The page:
Population density profiles of nasopharyngeal carriage of 5 bacterial species in pre-school children measured using quantitative PCR offer potential insights into the dynamics of transmission

Valtyr Thors*, Begonia Morales-Aza, Grace Pidwill, Ian Vipond, Peter Muir, Adam Finn

*Corresponding author for this work

Research output: Contribution to journalArticlepeer-review

21 Citations (Scopus)

Abstract

Bacterial vaccines can reduce carriage rates. Colonization is usually a binary endpoint. Real time quantitative PCR (qPCR) can quantify bacterial DNA in mucosal samples over a wide range. Using culture and single-gene species-specific qPCRs for Streptococcus pneumoniae (lytA), Streptococcus pyogenes (ntpC), Moraxella catarrhalis (ompJ), Haemophilus influenzae (hdp) and Staphylococcus aureus (nuc) and standard curves against log-phase reference strain broth cultures we described frequency and peak density distributions of carriage in nasopharyngeal swabs from 161 healthy 2–4 y old children collected into STGG broth. In general, detection by qPCR and culture was consistent. Discordance mostly occurred at lower detection thresholds of both methods, although PCR assays for S. pyogenes and S. aureus were less sensitive. Density varied across 5-7 orders of magnitude for the 5 species with the abundant species skewed toward high values (modes: S. pneumoniae log3-4, M. catarrhalis & H. influenzae log4-5 CFU/ml broth). Wide ranges of bacterial DNA concentrations in healthy children carrying these bacteria could mean that different individuals at different times vary greatly in infectiousness. Understanding the host, microbial and environmental determinants of colonization density will permit more accurate prediction of vaccine effectiveness.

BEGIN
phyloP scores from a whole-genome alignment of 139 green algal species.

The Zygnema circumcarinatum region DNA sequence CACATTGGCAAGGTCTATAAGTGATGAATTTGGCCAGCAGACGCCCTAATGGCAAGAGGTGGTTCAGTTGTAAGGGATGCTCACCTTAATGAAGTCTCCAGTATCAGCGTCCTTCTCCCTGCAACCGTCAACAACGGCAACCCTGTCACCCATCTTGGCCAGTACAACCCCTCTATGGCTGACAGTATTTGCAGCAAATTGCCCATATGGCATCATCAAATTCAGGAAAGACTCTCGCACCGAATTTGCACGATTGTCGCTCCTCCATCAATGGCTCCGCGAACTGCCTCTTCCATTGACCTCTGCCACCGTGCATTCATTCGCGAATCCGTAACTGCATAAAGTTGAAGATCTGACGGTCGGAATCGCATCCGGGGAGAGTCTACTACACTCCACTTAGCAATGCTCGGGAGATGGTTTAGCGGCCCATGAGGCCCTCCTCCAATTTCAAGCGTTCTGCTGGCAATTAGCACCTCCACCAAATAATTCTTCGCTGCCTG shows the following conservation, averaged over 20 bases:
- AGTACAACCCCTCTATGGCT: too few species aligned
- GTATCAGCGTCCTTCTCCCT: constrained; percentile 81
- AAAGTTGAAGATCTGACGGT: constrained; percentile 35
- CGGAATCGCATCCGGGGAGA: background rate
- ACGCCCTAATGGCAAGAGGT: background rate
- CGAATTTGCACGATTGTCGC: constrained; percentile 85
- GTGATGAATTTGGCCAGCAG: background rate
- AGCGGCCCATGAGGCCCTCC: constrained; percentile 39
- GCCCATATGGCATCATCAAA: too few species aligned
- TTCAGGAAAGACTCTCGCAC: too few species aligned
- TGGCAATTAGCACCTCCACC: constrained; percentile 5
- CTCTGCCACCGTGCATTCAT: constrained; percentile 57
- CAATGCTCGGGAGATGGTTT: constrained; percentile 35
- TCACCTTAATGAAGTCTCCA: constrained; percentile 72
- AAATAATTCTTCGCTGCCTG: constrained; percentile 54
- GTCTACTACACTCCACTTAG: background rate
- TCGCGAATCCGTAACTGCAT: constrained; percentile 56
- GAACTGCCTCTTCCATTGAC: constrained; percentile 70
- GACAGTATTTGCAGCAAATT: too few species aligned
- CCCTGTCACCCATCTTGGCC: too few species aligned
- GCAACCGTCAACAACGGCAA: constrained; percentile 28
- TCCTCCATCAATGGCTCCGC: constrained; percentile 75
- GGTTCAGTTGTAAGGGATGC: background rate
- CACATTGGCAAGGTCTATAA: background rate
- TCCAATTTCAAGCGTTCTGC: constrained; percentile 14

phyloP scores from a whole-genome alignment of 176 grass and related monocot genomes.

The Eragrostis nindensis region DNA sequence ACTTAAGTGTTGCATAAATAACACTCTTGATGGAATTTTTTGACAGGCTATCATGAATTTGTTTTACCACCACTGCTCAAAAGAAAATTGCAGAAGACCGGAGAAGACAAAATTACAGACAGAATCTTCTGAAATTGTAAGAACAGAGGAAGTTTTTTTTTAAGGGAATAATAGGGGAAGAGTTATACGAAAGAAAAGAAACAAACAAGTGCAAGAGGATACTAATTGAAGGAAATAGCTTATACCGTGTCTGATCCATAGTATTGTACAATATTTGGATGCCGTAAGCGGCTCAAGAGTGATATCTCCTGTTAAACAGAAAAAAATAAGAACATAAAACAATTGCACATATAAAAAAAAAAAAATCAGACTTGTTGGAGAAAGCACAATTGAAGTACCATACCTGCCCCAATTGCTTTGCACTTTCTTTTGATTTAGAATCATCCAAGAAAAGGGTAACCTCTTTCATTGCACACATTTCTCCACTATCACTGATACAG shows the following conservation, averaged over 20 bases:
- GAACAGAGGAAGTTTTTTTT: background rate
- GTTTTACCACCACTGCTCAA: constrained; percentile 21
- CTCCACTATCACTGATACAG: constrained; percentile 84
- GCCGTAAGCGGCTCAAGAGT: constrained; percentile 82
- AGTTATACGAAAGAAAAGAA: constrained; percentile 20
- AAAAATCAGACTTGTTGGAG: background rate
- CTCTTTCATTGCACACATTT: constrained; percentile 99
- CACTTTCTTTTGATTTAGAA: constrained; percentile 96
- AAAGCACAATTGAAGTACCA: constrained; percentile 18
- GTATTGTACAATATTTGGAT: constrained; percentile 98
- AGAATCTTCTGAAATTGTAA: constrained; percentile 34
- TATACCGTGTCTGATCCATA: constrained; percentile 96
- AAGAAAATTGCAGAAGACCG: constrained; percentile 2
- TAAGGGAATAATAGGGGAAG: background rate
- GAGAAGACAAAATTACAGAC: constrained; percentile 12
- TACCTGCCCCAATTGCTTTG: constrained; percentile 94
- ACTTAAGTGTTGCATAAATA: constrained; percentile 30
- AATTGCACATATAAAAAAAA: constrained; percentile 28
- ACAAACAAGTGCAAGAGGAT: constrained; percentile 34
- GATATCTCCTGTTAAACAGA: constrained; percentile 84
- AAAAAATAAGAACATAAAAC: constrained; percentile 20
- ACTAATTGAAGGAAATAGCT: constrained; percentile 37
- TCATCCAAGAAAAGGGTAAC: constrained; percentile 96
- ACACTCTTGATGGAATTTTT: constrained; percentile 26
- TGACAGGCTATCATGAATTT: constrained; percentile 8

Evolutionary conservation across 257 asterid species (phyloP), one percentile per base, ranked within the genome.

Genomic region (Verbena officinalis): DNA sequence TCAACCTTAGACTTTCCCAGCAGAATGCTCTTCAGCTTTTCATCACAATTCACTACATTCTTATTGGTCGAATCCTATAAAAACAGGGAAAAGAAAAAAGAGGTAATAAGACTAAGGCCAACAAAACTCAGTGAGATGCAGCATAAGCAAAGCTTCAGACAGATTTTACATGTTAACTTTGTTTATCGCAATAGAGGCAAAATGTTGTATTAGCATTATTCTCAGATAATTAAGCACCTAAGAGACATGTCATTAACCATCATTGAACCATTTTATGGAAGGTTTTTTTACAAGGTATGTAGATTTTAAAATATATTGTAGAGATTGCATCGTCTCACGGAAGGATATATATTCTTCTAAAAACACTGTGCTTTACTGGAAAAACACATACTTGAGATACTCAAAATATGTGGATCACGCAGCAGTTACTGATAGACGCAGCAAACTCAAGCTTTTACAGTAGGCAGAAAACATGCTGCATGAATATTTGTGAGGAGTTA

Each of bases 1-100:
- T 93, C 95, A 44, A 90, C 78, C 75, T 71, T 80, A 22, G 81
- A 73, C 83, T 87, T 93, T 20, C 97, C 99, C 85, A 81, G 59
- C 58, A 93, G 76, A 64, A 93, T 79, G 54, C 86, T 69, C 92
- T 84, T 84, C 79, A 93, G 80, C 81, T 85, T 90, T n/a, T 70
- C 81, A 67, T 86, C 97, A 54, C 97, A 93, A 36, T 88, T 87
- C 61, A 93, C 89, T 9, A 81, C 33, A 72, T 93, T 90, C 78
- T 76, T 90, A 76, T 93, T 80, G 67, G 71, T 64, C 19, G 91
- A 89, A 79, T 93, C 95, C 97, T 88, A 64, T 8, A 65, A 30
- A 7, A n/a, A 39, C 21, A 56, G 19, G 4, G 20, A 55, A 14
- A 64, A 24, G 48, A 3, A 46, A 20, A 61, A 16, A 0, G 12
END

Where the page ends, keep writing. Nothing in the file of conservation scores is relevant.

Original languageEnglish
Pages (from-to)375-382
Number of pages8
JournalHuman Vaccines and Immunotherapeutics
Volume12
Issue number2
DOIs
Publication statusPublished - 1 Feb 2016

Bibliographical note

Funding Information:
Prof Finn has received research grants from GSK, AstraZeneca, Alios, Pfizer, Novartis and SPSMD and consultancy fees and speaking honoraria, all paid to his employers, from the same companies as well as Takeda. He is a member of the WHO European Technical Advisory Group of Experts on Immunisation and the UK Department of Health’s Joint Committee on Vaccination and Immunisation and subcommittees. Other authors report no conflicts of interest.

Publisher Copyright:
© 2016 Taylor & Francis Group, LLC.

Keywords

  • bacterial density
  • children
  • colonization
  • quantitative PCR

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